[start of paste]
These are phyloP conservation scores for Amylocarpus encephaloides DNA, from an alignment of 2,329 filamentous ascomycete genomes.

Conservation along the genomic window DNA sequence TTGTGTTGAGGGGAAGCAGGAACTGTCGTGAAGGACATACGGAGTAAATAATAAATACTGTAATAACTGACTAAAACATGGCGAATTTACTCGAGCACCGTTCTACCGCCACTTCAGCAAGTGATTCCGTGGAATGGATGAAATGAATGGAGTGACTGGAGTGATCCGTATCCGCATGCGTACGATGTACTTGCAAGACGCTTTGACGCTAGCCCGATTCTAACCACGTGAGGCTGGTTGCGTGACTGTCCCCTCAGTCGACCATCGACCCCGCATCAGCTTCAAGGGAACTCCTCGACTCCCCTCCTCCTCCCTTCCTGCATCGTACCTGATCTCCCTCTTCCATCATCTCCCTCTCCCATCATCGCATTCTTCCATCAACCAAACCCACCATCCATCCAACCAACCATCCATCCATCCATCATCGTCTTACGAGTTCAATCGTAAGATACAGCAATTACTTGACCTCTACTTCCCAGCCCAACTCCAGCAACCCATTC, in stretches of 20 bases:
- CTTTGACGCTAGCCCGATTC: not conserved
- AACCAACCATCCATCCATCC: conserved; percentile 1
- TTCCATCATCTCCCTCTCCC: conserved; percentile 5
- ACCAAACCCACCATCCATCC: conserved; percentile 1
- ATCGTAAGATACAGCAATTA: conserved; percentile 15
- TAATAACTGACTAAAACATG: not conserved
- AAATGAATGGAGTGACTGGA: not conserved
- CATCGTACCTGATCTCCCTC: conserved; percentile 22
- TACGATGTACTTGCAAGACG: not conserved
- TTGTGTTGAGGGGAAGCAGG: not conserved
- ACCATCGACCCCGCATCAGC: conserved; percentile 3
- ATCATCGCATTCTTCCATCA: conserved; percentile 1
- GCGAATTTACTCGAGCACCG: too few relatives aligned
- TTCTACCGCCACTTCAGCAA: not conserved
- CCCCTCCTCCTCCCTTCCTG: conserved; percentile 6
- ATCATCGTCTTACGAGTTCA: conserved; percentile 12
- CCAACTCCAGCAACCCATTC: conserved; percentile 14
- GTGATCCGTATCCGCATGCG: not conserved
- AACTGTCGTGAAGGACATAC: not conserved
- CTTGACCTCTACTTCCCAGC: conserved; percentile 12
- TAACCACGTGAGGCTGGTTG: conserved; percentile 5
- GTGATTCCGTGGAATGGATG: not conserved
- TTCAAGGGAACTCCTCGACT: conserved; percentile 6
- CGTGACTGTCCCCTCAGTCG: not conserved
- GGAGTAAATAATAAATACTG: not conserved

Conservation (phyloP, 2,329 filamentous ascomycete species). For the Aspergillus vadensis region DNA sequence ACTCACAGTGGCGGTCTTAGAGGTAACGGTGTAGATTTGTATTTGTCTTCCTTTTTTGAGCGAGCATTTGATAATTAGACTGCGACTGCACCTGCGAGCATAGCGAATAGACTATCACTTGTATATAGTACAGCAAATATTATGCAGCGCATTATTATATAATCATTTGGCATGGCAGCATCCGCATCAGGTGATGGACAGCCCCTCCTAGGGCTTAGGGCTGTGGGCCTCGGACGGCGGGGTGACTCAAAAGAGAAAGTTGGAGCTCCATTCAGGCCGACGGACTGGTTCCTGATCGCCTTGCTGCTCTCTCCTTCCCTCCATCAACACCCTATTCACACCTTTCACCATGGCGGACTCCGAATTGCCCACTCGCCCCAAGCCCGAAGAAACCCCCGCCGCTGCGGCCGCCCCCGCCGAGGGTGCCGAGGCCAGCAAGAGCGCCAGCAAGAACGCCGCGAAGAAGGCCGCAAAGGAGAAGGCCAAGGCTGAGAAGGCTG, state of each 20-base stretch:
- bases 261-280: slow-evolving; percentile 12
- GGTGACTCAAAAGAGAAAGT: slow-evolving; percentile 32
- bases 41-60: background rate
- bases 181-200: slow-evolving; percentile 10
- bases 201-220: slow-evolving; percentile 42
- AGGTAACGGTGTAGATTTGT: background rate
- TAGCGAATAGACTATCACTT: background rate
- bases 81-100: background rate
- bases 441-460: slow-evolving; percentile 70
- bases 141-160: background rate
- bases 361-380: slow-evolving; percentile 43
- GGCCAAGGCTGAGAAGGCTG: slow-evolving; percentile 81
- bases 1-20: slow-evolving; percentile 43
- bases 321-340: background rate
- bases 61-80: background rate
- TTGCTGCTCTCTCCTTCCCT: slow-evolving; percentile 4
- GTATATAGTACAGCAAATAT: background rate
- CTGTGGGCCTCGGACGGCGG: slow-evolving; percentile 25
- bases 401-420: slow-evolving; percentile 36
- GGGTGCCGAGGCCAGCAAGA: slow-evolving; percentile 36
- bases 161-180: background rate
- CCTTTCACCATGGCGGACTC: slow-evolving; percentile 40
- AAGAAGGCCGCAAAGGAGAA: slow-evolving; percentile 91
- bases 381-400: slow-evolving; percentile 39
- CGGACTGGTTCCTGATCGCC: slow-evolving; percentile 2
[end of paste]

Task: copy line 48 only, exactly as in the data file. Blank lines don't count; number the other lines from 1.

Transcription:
- GGGTGCCGAGGCCAGCAAGA: slow-evolving; percentile 36